Campbell Brown's pet PR project went after some union blood this weekend with revelations about AFT, NEA and UFT spending.
The lead is that between 2011 and 2014, the unions spent $5.7 on travel and hotel expenses. That's a lot of money.
Now, when we start breaking it down, there are some line items that seem a bit of a stretch in the outrage department. For instance, the AFT spent $6,700 at Walt Disney World, which is one day's admission for about 65 adults (who don't plan to eat during that day).
But the list also includes cruise tickets, international air travel, and fancy shmancy hotels. The 74 admits that the spending amounts to a small sliver of the total disbursements by the union, and that some of the travel and expense is an outgrowth of international union connections and even some humanitarian work.
The narrative here is a predictable one for the74-- those dollars are dues dollars and union members don't want their money spent on all this foolishness. Writer Naomi Nix has a nifty quote from Jade Thompson, an anti-"mandatory"-dues activist about how much the $800 of dues would mean to a working family. "It's our money," says Thompson, who probably meant to say, "It's our money that we only received in the first place because a union helped us negotiate a fair contract." And we should go back to the sliver. The article, for instance, marks NEA as spending $2.2 million over four years on "luxury travel and hotels." At three million members, that comes to about 18 cents a year in dues money.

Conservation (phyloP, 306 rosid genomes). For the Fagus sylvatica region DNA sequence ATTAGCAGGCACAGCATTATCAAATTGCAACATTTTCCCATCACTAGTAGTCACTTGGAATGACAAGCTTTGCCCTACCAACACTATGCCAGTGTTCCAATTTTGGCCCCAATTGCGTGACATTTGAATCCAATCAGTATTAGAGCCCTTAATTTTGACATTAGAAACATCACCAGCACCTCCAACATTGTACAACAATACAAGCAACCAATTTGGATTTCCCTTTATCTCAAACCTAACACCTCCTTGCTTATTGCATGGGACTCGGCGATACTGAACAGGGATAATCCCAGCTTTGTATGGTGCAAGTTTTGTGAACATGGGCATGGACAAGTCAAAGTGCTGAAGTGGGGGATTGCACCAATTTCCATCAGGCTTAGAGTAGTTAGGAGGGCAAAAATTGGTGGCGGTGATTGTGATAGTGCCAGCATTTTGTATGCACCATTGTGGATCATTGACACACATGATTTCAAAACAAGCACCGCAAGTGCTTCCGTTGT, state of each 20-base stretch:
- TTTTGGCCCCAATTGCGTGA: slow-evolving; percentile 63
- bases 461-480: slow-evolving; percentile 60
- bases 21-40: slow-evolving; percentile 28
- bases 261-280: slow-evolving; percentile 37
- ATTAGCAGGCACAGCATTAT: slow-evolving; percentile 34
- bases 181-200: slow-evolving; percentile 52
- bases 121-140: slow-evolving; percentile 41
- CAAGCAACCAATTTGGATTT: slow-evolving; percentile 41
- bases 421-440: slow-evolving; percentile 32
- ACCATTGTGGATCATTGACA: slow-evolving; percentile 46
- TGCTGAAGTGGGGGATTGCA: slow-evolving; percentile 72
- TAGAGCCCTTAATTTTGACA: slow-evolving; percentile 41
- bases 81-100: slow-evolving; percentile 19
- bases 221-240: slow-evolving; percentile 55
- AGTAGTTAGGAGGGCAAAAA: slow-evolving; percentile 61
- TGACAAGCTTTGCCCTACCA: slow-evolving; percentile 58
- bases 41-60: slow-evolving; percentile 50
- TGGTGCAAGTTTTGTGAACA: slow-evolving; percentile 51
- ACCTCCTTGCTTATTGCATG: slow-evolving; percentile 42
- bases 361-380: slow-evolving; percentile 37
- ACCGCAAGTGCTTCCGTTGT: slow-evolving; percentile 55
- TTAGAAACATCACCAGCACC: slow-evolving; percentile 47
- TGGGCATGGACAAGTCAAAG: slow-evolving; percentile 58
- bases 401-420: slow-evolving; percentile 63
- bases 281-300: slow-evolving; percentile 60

But my absolute favorite nominee for Journalistic Insightfulness would be this part of Nix's article:
might have very good explanations for this. They might not,” Stanford
University politics professor Terry Moe said of the spending on hotels
Well, you know. I think that just about covers it.
Moe also claims that "if you listen to them." the unions claim they are spending it all on collective bargaining. I don't know. I've been listening to them a long time, and I never got that impression. Moe claims that union spending on politics is like some kind of secret. I'm pretty sure he's wrong.
Look, I'm the last person to defend union spending patterns. As a local president, I went to region meetings that came complete with meals. I've sat through the arguments about whether to spend local dues money on things like retirement dinners and social gatherings. And I've been the teacher grumbling over state-level union people who wear suits that are nicer than anything I'll ever wear ever. There are some items in this article that do make me cringe.
I wish the unions operated on a shoestring and everyone traveled coach and stayed in a yurt. But I also understand that teachers give up time and effort to serve, and if the only time they can meet is during mealtime, then they should eat. I understand that maintaining a stable of experts who can be sent out to any local in need costs money, bot for maintaining and sending. I understand that if I want someone to go represent me in the big leagues, it helps if they look as if they belong in the big leagues. I understand all that, and I'll still vote for Bernie and not Hillary, because I want to believe in a world where it doesn't cost money to play in the big leagues. Of course, I also want to believe in a world in which you don't really need a union because the People In Charge already listen to employees and make sure those employees are treated well.
This is a yurt
I wish my union didn't spend big bucks on fancy hotels, especially because when they do, it makes it possible for outfits like the74 to do union hit pieces that throw around big numbers to make the union look bad. But this article was a fishing expedition, looking for a way to slam unions and support the narrative that unions need to be stripped of their ability to collect dues and gain members.